Returning volunteer Bella Butler discusses different facts and views from the Grand National and it’s aftershocks.
Tiger Roll, ridden by Davy Russell, won for the second successive year at the Grand National in Aintree, putting them in the record books by equalising Red Rum’s back-to-back wins from 1974. Despite this momentous achievement, the race was also struck with sorrow after Up For Review became the first horse to be killed since 2012 in the Grand National. He was one of three fatalities across the last two days of the event, causing people to question the ethics of horse racing.
Up For Review’s death was viewed by around 70,000 spectators and millions more on television. After falling at the first fence, the horse landed on his neck and appeared to violently convulse in pain.
Following this horrific display, people have vowed never to bet on horse racing again, with some planning to boycott the event in forthcoming years. The course was criticised for its “barbarity”, but horseracing chiefs will be reviewing the safety of the 30-jump course.
The commentary stated, “This is a sport and a race that has a trap door to despair; it does break hearts, but it also makes legends”, but Up For Review’s fatality has caused many to question whether death is a worthy price for victory.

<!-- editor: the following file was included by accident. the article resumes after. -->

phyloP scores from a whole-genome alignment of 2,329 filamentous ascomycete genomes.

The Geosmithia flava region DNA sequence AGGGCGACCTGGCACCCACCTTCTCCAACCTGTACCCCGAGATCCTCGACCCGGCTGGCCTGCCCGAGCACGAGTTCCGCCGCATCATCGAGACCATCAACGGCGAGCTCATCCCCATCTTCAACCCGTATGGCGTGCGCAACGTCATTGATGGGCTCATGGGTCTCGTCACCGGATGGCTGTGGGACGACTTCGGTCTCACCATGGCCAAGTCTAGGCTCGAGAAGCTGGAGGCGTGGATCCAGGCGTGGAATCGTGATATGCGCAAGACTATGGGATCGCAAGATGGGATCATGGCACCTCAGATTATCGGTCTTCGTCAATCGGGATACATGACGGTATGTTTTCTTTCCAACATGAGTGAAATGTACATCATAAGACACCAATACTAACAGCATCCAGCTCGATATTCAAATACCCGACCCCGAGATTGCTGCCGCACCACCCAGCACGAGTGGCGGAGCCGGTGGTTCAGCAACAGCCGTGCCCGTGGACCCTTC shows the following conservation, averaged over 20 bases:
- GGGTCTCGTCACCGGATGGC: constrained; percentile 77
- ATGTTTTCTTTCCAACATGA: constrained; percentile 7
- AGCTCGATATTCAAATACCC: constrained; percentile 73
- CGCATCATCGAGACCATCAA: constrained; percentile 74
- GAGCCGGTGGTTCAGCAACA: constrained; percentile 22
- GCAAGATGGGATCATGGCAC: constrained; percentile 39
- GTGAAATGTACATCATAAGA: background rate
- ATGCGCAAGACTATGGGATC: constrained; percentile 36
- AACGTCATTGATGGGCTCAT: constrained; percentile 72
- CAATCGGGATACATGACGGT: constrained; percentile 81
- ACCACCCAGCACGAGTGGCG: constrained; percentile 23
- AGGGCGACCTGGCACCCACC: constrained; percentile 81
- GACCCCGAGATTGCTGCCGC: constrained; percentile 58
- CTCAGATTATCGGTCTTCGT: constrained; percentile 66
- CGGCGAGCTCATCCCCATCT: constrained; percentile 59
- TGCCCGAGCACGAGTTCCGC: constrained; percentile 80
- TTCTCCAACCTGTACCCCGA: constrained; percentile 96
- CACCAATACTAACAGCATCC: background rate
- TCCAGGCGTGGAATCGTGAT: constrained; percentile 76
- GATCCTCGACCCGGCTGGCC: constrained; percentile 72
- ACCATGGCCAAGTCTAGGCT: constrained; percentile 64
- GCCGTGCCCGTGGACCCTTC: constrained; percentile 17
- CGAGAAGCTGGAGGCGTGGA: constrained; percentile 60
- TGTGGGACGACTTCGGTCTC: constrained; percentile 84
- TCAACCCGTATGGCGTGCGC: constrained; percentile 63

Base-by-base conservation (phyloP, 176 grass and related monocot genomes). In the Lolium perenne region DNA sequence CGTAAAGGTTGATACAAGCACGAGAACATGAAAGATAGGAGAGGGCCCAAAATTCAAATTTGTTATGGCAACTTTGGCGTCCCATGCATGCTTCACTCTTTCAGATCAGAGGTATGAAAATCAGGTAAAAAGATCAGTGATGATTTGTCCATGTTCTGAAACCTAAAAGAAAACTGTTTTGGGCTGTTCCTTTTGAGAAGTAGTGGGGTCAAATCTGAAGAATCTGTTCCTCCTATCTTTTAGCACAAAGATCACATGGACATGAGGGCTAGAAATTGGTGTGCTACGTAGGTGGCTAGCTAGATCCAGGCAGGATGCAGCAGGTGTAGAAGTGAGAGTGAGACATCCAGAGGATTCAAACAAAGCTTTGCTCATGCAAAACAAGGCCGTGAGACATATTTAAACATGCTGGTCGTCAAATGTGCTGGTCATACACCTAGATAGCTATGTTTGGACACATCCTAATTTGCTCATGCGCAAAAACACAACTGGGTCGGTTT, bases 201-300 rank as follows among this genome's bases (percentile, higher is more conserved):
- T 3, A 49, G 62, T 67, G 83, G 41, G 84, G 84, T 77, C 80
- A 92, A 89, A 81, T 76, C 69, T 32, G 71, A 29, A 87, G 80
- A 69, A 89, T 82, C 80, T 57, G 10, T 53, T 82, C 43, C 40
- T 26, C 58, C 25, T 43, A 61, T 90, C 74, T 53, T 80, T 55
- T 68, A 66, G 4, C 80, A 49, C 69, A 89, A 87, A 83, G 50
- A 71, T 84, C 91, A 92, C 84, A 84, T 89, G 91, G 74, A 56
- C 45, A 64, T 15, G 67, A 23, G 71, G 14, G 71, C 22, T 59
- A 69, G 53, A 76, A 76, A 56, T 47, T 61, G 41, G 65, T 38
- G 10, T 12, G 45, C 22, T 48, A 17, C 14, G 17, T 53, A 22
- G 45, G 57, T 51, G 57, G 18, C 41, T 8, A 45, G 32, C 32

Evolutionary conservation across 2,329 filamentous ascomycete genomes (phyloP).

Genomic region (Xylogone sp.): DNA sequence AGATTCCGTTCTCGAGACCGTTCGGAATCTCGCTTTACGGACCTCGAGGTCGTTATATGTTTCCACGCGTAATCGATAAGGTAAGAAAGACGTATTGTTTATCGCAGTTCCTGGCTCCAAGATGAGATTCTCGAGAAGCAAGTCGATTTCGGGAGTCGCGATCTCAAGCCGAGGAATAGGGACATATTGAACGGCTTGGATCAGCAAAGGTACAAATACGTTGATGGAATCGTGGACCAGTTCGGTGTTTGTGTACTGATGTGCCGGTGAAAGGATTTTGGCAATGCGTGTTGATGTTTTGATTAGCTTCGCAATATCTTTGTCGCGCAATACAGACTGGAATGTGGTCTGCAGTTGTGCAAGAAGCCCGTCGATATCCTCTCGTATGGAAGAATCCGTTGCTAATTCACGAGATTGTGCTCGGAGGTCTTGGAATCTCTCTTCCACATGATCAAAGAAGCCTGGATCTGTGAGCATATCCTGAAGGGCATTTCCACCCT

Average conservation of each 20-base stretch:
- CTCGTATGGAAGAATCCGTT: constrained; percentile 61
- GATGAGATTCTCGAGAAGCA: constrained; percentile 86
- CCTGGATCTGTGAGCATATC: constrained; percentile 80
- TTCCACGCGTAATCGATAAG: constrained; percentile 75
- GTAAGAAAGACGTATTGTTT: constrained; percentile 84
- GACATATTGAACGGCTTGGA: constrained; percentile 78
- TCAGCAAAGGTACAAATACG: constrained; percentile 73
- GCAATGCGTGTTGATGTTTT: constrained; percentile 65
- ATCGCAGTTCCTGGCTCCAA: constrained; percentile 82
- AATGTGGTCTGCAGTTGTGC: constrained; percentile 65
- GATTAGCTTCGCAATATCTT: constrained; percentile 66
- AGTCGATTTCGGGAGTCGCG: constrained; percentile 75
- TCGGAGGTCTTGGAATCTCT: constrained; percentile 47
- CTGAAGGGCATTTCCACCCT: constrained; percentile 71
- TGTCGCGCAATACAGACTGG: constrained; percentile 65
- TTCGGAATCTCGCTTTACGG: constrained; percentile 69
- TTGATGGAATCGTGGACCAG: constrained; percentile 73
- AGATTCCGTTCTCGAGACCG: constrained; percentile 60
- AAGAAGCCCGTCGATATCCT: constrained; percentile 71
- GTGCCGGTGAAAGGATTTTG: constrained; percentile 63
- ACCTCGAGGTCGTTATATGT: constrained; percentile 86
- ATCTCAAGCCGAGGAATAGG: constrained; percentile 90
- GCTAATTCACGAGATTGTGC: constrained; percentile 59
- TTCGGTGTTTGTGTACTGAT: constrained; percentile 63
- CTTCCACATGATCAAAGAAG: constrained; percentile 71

The hashtag #youbettheydie became popular on Twitter, and a petition by PETA UK was set up to urge ITV to stop broadcasting the Grand National.
The history of the Grand National shows that horses have died at 16 of the past 18 years and that 84 horses have died at the event since 1839. The sport has been criticised for its “needless cruelty” to horses, with some collapsing from exhaustion, while others abandon the race all together, too tired to carry on. The jumps have been described as “lethal”, with Becher’s Brook being nicknamed the “killer fence”. With multiple horses approaching these fences at top speed, it is clear to see how, in the chaos, accidents easily happen and consequently cause deaths.
“The fact that the race has 40 runners is far too many,” Dene Stansall, a racing consultant for Animal Aid, said, naming Up For Review’s death as the worst he had ever seen at the Grand National.
People have further argued that forcing the horses to race in the first place is cruel as putting their bodies through such extreme intensity in training is taxing in itself.
However, others have defended horseracing, stating that the horses are “treated like royalty”. The BHA has also said that when evidence arises to improve the safety of the sport further, measures will be put in place. Last year, a major review took place and changes have been put in, such as increasing pre-examinations.
A spokesman added that “Aintree racecourse and the BHA worked together in the run-up to this year’s meeting to ensure preparations to keep the event safe were the best ever. However, there’s a level of risk involved in any activity in which horses take part. We work hard as a sport to keep those risks to a minimum and remove avoidable risk”.
Despite this, the overriding truth is that 200 horses die on racecourses every year according to BHA figures.
Featured image by: Omeiza Haruna